What is your longest time in between song listenings? (Part II)

8 February 2013

I finally heard this one again after a gap of at least 35 years – been looking for it for decades.

Thanks Gilbert!

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26 January 2013

I only remember the following song as “The Yang Song” since it must be the Malay song that has the most occurences of the word “yang” in its lyrics. For the first time in 27 years, I heard Haliza’s Kelahiran Cinta (1985) again today.

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5 December 2012

For me, previously it was about 34 years with Agnes Chan’s Sweet Dreams.

Earlier today, that record was broken.

When I was very young, there’s a tune which stuck to my head, and since then I’ve looked high and low for it for many years.

I don’t know why I didn’t think of it before, but a few days ago I finally got round to playing, on guitar, what I remembered, recorded it, and put it up on youtube:

Since I knew it is a waltz instrumental with a wind section at the beginning followed by violins, I then posted this on classical music forum talkclassical.com, and in 29 MINUTES user Chibiabos83 replied with the answer which I’d been looking for, for what must have been at least 35 years.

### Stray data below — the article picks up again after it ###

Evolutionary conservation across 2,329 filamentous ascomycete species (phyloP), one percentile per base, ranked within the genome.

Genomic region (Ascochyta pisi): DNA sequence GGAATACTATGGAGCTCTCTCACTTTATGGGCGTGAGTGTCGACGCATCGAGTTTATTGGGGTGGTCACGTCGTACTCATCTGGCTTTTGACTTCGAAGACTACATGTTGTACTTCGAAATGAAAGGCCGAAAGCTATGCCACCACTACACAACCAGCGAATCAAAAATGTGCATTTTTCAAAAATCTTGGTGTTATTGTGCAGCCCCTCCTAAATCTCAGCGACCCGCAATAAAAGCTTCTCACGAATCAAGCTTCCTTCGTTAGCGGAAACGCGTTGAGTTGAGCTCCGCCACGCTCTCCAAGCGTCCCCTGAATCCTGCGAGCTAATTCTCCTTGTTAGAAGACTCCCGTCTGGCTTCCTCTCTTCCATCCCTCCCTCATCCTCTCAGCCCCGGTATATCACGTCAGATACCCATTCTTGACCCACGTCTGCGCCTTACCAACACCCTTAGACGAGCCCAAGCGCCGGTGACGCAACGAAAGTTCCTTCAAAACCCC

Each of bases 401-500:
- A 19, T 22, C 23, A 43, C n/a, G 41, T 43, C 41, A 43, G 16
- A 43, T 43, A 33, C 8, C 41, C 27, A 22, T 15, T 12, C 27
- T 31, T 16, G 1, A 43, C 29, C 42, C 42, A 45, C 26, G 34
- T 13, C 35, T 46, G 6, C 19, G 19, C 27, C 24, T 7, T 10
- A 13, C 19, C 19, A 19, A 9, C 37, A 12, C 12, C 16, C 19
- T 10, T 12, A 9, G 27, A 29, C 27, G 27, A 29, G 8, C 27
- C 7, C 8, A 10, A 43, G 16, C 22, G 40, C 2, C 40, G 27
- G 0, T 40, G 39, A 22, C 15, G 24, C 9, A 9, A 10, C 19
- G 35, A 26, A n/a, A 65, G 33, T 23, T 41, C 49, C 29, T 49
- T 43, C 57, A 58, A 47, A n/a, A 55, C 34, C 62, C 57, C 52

So, behold, the Elizabethan Serenade, a light music tune written by British composer Ronald Binge (1910-1979) in 1951 (?) and performed by The Ronald Binge Orchestra, apparently in 1953:

Another version by Ron Goodwin’s orchestra, somewhat shorter, apparently taken from the album This Is Ron Goodwin (1972):

I almost cried when I listened to it – like rediscovering a long lost family member – such a beautiful piece of music.

That’s it – I’m going to dig out everything about this song from now on – all the different versions etc.

It was first played by the Mantovani orchestra in 1951, with title “Andante cantabile”, but its original name is “The Man In The Street”, and was later changed “to reflect the optimism of the new Elizabethan age beginning with the Coronation of Queen Elizabeth II in 1952.”

This is Binge’s most popular composition. It was used by the BBC as the theme for the 1950s series Music Tapestry, and was also used by the British Forces Network radio station.

Source
Wikipedia

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